Not many details are known about the Return Travels of Xuanzang from India to China.
Records note that the Route first lead eastward from Peshawar (Pakistan) through the Khyber Pass -Today the Border between Pakistan and Afghanistan- in the Hindu Kush Mountain Range. From there Xuanzang passed through the City of Kashgar, to pass along the Southern Route around the Taklamakan Desert to visit Khotan. The Journey then led further Eastward through Niya (Minfeng) and back into the safety of the Great Wall of China of Tang Empire Era at Dunhuang. Xuanzang arrived in the capital, Chang'An, on the seventh day of the first month of the Year 645 AD, and a great procession celebrated his return.
Pilgrimmage on the Silk Road to India
Travels and Learning in India :
Most notable locations on Xuanzang's Route :
This Schematic Map shows the entire "Journey to the West" as made by the Chinese Monk Xuanzang (Hsüan-tsang) on the Silk Road between China and India in the years 629 AD to 645 AD.
Most notable locations visible on this Map are Many.
The listing begins with the Capital of the Tang Dynasty Empire, Chang'An (Today: Xi'An), at the Time the largest City in the World.
Follow the Buttons & Links to additional Information on Nations, Tribes, Provinces & Cities
From Kapisi Xuanzang pushed on to Jalalabad and the settlement of Laghman, where he considered himself to have reached India. Thus Xuanzang is considered to have reached India in the year 630 AD even though this section lies within the borders of Today's Afghanistan.
After Xuanzang left Jalalabad in today's Afghanistan He passed through the Khyber Pass to Peshawar. From there he traveled Westward via the Khyber Pass to the east reaching the former capital of Gandhara of Peshawar, on the other side of today's Border. Once in Peshawar (Pakistan) Xuanzang visited a number of stupas in and around the settlement, notably the Kanishka Stupa. This stupa was built just southeast of Peshawar, by a former king of the city. In 1908 it was rediscovered by D.B. Spooner with the help of Xuanzang's account.
Xuanzang left Peshawar and traveled northeast into the Tribal Area's and the Swat Valley, a current war-zone and part of the KKH or Karakoram Highway, the highest paved road in the world and even today very rough territory. Xuanzang recorded to have stayed in the village of Udyana after which he continued northward and into the Buner Valley, before doubling back via Shabaz Gharni to cross the Indus river at Hund.
Thereafter he headed to Taxila, from where the journey naturally led into Kashmir today a Part of India. Here Xuanzang spent his next two years (631-633) studying Mahayana alongside other schools of Buddhism. During this time in Taxila, Xuanzang wrote about the Fourth Buddhist council that took place nearby, ca. 100 AD, under the order of legendary King Kanishka of Kushana.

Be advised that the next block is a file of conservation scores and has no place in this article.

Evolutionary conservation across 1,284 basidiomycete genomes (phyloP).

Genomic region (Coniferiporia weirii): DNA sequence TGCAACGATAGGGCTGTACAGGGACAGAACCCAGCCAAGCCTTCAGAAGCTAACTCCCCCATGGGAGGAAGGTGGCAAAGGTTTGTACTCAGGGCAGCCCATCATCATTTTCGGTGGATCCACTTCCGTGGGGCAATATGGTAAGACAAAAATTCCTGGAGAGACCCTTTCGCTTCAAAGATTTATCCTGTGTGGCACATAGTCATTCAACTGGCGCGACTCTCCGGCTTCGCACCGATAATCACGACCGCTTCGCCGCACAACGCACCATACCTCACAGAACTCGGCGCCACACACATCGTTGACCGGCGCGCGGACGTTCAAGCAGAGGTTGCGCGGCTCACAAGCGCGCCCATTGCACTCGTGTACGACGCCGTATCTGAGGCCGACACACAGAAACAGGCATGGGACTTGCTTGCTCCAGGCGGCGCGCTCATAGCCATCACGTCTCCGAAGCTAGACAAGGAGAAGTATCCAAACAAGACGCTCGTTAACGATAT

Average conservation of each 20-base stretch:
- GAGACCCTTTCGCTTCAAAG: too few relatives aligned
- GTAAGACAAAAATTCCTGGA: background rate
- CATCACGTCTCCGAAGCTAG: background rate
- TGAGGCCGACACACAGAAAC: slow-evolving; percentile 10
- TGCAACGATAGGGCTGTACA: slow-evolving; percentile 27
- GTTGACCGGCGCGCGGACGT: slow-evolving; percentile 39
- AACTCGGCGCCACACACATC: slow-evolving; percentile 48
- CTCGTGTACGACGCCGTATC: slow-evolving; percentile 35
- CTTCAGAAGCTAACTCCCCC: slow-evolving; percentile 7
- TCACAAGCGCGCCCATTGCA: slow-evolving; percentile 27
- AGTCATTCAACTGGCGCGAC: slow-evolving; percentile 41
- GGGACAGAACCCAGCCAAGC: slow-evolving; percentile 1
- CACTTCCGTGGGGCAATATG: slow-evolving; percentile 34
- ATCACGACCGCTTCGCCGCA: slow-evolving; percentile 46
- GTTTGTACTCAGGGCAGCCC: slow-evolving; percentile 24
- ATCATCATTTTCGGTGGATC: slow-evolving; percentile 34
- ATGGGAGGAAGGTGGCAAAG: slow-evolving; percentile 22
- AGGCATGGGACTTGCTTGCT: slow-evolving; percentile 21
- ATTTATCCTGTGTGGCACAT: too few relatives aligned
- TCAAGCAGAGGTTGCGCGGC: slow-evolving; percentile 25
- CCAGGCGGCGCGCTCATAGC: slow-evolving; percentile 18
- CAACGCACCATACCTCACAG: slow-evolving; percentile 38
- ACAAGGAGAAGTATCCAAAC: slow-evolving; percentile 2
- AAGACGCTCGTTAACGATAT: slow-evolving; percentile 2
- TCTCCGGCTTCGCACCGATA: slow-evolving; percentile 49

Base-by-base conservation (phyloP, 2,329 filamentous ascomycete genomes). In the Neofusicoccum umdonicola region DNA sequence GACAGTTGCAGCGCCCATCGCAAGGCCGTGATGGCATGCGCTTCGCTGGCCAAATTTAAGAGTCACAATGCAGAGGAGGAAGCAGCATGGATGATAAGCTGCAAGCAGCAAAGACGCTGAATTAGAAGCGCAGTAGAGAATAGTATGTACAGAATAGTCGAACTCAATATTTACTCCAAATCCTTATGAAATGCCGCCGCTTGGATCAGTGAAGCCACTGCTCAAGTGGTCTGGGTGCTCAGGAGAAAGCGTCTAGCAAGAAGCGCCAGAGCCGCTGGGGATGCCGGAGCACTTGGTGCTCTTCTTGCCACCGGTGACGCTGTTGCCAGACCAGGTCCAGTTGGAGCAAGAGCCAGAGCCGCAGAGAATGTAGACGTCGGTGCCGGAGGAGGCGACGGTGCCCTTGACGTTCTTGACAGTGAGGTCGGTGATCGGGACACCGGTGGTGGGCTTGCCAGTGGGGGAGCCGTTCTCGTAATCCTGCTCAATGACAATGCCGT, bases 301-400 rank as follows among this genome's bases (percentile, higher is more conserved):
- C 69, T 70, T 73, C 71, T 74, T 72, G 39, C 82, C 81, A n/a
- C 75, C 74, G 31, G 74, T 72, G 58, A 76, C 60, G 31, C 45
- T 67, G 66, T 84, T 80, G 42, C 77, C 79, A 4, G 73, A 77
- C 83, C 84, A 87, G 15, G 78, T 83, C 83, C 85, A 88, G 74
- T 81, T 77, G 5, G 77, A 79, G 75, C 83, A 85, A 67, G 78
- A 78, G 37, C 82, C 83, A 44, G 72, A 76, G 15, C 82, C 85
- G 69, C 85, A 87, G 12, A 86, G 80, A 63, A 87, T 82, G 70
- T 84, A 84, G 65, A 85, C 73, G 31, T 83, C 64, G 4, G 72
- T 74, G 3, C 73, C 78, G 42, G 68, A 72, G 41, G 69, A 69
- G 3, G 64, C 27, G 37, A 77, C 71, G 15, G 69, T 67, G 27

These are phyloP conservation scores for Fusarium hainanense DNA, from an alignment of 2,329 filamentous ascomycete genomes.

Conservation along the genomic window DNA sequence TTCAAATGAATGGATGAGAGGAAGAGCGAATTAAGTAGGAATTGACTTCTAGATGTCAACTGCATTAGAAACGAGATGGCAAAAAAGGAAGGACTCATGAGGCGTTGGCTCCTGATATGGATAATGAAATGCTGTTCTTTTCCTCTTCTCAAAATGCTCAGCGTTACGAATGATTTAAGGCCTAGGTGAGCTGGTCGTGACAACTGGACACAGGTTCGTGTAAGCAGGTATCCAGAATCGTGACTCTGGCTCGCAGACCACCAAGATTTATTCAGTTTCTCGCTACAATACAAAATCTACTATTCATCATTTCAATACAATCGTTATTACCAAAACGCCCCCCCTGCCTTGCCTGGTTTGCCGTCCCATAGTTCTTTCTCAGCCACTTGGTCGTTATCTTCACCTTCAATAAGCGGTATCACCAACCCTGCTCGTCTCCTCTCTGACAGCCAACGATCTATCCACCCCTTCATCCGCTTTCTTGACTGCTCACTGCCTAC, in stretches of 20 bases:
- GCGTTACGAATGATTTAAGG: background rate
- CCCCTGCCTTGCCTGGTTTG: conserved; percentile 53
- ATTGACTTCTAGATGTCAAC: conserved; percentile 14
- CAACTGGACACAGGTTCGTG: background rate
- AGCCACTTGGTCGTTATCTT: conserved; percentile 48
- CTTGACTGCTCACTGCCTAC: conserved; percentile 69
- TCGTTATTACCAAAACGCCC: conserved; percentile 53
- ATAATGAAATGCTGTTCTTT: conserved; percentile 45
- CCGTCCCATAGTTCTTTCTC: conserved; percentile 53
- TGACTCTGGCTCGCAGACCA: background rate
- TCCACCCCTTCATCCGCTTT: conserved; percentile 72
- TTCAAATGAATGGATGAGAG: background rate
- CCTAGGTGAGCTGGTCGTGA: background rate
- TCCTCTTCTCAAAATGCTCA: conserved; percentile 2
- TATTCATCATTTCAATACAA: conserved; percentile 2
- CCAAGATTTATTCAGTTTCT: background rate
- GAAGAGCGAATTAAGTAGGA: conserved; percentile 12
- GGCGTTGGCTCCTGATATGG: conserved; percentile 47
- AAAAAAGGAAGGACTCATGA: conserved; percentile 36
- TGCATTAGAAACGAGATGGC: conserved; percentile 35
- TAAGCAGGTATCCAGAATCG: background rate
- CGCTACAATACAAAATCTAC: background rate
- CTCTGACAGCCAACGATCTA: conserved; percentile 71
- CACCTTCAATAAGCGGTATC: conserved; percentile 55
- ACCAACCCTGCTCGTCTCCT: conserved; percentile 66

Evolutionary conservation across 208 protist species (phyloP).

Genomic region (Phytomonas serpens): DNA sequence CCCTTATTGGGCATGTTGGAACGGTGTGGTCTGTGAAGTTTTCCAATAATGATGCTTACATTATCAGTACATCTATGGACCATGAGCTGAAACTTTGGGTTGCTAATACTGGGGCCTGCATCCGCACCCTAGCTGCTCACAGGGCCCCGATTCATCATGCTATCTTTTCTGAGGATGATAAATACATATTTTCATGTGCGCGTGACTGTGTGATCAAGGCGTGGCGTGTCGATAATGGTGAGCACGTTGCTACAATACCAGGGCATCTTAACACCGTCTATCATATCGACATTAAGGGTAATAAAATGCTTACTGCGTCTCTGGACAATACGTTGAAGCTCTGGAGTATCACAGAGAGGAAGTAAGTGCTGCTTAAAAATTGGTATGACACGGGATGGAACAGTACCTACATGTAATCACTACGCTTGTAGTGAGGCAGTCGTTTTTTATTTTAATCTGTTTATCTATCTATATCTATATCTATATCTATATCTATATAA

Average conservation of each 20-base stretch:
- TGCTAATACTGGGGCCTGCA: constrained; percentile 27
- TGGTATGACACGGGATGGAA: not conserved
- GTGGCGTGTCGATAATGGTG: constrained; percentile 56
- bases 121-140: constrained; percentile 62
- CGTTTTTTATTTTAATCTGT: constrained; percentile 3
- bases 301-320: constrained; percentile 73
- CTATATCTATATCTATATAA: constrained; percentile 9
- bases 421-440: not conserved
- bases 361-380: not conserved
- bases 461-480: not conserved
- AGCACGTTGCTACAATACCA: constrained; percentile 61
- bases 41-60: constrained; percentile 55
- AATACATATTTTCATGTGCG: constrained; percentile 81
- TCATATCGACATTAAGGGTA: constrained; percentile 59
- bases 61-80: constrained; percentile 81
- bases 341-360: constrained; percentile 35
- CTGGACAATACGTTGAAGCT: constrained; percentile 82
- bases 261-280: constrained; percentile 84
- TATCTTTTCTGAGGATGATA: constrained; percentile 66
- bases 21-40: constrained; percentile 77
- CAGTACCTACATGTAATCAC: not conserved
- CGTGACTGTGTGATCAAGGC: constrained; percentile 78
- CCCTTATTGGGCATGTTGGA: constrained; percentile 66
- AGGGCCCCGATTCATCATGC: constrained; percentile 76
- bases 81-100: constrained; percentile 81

In 629 AD, Xuanzang reportedly had a dream that convinced him to journey to India. At the Time the Tang Dynasty and Eastern Türk Goktürks were waging war, for which reason the Emperor Tang Taizong had prohibited foreign travel (I.e. Travel beyond the Great Wall of China End Gate (during the Tang Dynasty Era) at Yu Men and Yanmen Guan-Sun Gate & Pass).
At Dunhuang the Route of Xuanzang splits. The Route to the North-West is the exit route through Yu Men - Jade Gate, used by Xianzang on his "Journey to the West" to India.
The South-West Route is part of the Pathway through which Xuanzang returned in China, after 16 years of Travels and Learning.
According to historic sources Xuanzang persuaded some Buddhist guards at the gates of Yumen and slipped out of the empire. He subsequently traveled across the Gobi Desert to Kumul (Hami) in current day Xinjiang-Uyghur Autonomous Region. From Hami Xuanzang followed the Tian Shan Mountain Range along its southern foothills to head westward, arriving in Turfan in 630 AD.
(At Turfan Xuanzang met the King of Turfan, a Buddhist who equipped him further for his travels with letters of introduction and valuables to serve as funds).
Moving further westward, Xuanzang escaped robbers to reach Yanqi, then toured the non-Mahayana monasteries of Kucha. Further west he passed Aksu before turning northwest to cross the Tian Shan's Bedal Pass into modern day Kyrgyzstan.
The Xuanzang Route skirted Issyk Kul before visiting Tokmak at some distance northwest of Issyk Gul Lake. From Tokmak Xuanzang continued west then southwest to reach Tashkent (Chach/Che-Shih), the Capital of modern day Uzbekistan.
From here, he crossed the desert further west to Samarkand. In Samarkand, which was under Persian influence, the party came across some abandoned Buddhist temples and Xuanzang impressed the local king with his preaching.
Setting out again from Samarkand to the south, Xuanzang crossed a spur of the Pamir Mountains and passed through the famous Iron Gates (Bedal Pass) into Tajikistan. Continuing southward, he reached the Amu Darya River and Valley and traveled along its length the settlement of Termez. At Termez in today's Afghanistan Xuanzang found a thriving community of more than a thousand Buddhist monks.